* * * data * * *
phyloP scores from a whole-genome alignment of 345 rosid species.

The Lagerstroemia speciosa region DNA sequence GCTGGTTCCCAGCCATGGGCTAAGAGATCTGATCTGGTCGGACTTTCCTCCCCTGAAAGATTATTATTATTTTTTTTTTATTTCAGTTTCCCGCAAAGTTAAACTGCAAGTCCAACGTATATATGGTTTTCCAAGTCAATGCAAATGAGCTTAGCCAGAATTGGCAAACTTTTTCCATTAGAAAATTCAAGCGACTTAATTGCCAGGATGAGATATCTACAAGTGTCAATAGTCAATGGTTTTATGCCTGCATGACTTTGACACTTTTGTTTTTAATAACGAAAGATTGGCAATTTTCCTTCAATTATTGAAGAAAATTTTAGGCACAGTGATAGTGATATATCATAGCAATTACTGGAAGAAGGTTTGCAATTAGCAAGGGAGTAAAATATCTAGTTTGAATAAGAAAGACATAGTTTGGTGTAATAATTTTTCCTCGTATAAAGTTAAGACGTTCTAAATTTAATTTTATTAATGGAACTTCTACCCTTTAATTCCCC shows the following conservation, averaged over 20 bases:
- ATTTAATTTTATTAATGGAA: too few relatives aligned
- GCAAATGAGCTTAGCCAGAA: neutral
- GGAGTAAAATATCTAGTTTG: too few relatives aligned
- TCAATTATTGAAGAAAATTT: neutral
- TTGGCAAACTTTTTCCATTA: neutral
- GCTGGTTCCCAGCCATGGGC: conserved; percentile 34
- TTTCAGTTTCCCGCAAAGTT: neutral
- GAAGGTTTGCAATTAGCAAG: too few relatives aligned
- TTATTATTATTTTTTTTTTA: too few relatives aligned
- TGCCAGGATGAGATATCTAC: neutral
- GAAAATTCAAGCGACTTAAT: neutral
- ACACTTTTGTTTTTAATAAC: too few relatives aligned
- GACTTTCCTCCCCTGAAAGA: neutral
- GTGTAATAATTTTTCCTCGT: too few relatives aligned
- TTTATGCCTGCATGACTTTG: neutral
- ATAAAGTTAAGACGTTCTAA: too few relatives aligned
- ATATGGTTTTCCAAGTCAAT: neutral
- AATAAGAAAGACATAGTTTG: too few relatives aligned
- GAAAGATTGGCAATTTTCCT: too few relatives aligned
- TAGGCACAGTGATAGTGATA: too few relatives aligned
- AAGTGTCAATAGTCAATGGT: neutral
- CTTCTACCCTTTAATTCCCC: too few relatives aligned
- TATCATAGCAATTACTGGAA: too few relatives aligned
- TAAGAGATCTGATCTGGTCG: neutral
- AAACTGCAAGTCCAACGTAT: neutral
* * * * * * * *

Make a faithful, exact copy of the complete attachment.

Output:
phyloP scores from a whole-genome alignment of 345 rosid species.

The Lagerstroemia speciosa region DNA sequence GCTGGTTCCCAGCCATGGGCTAAGAGATCTGATCTGGTCGGACTTTCCTCCCCTGAAAGATTATTATTATTTTTTTTTTATTTCAGTTTCCCGCAAAGTTAAACTGCAAGTCCAACGTATATATGGTTTTCCAAGTCAATGCAAATGAGCTTAGCCAGAATTGGCAAACTTTTTCCATTAGAAAATTCAAGCGACTTAATTGCCAGGATGAGATATCTACAAGTGTCAATAGTCAATGGTTTTATGCCTGCATGACTTTGACACTTTTGTTTTTAATAACGAAAGATTGGCAATTTTCCTTCAATTATTGAAGAAAATTTTAGGCACAGTGATAGTGATATATCATAGCAATTACTGGAAGAAGGTTTGCAATTAGCAAGGGAGTAAAATATCTAGTTTGAATAAGAAAGACATAGTTTGGTGTAATAATTTTTCCTCGTATAAAGTTAAGACGTTCTAAATTTAATTTTATTAATGGAACTTCTACCCTTTAATTCCCC shows the following conservation, averaged over 20 bases:
- ATTTAATTTTATTAATGGAA: too few relatives aligned
- GCAAATGAGCTTAGCCAGAA: neutral
- GGAGTAAAATATCTAGTTTG: too few relatives aligned
- TCAATTATTGAAGAAAATTT: neutral
- TTGGCAAACTTTTTCCATTA: neutral
- GCTGGTTCCCAGCCATGGGC: conserved; percentile 34
- TTTCAGTTTCCCGCAAAGTT: neutral
- GAAGGTTTGCAATTAGCAAG: too few relatives aligned
- TTATTATTATTTTTTTTTTA: too few relatives aligned
- TGCCAGGATGAGATATCTAC: neutral
- GAAAATTCAAGCGACTTAAT: neutral
- ACACTTTTGTTTTTAATAAC: too few relatives aligned
- GACTTTCCTCCCCTGAAAGA: neutral
- GTGTAATAATTTTTCCTCGT: too few relatives aligned
- TTTATGCCTGCATGACTTTG: neutral
- ATAAAGTTAAGACGTTCTAA: too few relatives aligned
- ATATGGTTTTCCAAGTCAAT: neutral
- AATAAGAAAGACATAGTTTG: too few relatives aligned
- GAAAGATTGGCAATTTTCCT: too few relatives aligned
- TAGGCACAGTGATAGTGATA: too few relatives aligned
- AAGTGTCAATAGTCAATGGT: neutral
- CTTCTACCCTTTAATTCCCC: too few relatives aligned
- TATCATAGCAATTACTGGAA: too few relatives aligned
- TAAGAGATCTGATCTGGTCG: neutral
- AAACTGCAAGTCCAACGTAT: neutral